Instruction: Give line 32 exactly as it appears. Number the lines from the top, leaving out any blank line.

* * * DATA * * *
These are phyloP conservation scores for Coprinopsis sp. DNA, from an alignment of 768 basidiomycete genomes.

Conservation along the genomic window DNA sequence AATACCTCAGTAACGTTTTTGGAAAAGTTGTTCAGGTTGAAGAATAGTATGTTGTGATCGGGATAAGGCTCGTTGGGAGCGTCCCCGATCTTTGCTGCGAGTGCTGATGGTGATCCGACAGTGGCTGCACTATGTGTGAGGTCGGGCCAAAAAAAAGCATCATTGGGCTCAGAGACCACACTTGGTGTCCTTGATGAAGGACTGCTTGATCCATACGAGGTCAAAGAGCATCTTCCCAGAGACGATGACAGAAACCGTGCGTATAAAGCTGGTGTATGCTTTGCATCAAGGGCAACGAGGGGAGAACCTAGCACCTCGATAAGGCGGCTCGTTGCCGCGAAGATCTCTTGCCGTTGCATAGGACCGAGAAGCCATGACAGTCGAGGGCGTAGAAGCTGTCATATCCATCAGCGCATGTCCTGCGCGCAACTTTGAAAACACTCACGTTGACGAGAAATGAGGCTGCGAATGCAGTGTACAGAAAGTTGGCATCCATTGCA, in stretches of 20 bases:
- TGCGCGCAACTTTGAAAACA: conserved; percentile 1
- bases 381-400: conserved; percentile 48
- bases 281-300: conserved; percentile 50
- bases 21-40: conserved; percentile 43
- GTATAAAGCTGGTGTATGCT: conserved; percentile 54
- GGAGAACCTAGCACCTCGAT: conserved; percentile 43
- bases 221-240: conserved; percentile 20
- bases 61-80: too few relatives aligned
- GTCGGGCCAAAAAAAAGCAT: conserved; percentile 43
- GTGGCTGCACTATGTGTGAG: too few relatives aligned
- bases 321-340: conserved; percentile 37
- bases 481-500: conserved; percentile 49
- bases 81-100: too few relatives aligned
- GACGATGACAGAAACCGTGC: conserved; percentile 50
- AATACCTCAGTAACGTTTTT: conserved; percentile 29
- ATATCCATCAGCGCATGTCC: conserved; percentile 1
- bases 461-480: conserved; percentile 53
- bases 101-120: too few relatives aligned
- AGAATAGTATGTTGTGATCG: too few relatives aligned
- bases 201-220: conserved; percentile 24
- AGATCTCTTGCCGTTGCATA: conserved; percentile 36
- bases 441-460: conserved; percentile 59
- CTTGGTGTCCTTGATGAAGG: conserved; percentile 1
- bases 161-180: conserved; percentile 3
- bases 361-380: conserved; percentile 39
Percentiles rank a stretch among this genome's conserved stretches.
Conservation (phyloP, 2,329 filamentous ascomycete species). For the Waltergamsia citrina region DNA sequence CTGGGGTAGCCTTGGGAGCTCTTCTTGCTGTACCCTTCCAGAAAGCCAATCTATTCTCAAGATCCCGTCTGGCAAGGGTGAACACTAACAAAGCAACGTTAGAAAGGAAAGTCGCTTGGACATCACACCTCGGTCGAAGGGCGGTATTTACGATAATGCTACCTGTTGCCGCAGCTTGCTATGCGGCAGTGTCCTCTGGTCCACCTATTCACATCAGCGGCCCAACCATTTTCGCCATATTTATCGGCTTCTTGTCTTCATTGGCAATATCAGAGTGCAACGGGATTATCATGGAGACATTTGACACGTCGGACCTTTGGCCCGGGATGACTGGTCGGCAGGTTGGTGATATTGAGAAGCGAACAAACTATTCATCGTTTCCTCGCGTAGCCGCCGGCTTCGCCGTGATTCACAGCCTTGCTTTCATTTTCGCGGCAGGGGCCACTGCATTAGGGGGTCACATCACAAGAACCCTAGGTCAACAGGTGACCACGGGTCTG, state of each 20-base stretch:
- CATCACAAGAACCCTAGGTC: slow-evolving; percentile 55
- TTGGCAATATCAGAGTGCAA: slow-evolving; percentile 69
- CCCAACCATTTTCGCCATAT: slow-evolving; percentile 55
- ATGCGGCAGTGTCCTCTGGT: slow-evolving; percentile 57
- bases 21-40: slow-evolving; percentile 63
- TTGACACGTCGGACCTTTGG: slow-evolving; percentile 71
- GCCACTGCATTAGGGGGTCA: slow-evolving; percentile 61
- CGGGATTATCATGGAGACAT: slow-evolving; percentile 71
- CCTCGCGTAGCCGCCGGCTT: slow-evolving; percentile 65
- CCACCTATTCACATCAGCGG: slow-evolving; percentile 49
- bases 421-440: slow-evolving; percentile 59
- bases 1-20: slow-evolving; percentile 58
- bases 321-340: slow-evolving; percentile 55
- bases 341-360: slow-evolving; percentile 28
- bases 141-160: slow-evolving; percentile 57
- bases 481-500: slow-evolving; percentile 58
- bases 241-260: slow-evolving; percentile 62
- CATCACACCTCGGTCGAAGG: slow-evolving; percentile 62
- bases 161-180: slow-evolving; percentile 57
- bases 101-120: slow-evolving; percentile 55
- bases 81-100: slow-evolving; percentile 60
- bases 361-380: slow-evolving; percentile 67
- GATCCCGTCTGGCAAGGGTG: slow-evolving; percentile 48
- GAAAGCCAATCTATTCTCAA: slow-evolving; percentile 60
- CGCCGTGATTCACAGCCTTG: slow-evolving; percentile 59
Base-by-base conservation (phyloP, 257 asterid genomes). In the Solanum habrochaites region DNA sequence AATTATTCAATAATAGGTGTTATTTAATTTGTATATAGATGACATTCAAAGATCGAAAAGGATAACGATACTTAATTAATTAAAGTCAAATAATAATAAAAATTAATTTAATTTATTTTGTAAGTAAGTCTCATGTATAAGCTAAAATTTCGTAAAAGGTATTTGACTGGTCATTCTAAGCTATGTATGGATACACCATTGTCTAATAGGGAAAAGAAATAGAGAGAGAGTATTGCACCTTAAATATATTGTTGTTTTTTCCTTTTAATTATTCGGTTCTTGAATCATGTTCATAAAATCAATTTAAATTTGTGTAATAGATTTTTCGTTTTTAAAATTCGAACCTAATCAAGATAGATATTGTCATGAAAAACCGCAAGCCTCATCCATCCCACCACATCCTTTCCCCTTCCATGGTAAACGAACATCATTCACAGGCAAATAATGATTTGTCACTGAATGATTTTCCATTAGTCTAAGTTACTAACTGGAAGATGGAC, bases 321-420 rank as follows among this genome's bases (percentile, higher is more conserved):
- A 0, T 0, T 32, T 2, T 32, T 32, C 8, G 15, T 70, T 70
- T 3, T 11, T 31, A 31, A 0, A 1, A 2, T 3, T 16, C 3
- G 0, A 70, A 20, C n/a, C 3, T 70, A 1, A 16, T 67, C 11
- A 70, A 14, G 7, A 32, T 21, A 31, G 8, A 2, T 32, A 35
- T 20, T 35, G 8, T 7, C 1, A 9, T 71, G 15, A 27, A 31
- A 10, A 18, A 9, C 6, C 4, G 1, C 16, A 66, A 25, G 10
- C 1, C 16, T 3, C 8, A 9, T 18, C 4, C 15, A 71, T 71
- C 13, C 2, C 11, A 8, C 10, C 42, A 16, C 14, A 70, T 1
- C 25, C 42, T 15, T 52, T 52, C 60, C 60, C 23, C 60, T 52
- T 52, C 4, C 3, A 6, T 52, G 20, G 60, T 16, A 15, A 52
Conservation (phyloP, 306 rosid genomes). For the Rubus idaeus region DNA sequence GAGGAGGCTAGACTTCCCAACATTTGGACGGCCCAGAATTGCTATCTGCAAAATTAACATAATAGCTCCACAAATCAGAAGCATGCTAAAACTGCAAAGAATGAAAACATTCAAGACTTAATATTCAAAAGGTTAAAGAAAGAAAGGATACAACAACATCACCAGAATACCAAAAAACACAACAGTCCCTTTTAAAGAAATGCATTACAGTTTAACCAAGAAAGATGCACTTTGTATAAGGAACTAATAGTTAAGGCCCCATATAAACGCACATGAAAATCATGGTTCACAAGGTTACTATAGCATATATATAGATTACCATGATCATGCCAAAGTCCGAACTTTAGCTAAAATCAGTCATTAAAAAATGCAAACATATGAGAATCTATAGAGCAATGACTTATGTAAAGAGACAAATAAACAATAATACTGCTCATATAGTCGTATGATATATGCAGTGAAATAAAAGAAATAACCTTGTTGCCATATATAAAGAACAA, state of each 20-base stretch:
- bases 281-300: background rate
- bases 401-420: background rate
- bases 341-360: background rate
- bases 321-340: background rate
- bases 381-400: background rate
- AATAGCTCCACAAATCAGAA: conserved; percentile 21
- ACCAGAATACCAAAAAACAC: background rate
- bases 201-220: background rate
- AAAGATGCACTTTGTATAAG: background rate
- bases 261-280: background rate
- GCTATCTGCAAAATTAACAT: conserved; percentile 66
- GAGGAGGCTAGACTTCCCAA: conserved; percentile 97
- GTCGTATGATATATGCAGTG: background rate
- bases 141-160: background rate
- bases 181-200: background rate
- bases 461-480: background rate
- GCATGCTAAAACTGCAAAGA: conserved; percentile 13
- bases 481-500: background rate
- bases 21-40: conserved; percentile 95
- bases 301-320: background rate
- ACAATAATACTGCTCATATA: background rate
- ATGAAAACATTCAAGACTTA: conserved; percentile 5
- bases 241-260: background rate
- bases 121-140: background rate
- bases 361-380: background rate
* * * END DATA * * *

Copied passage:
- CCCAACCATTTTCGCCATAT: slow-evolving; percentile 55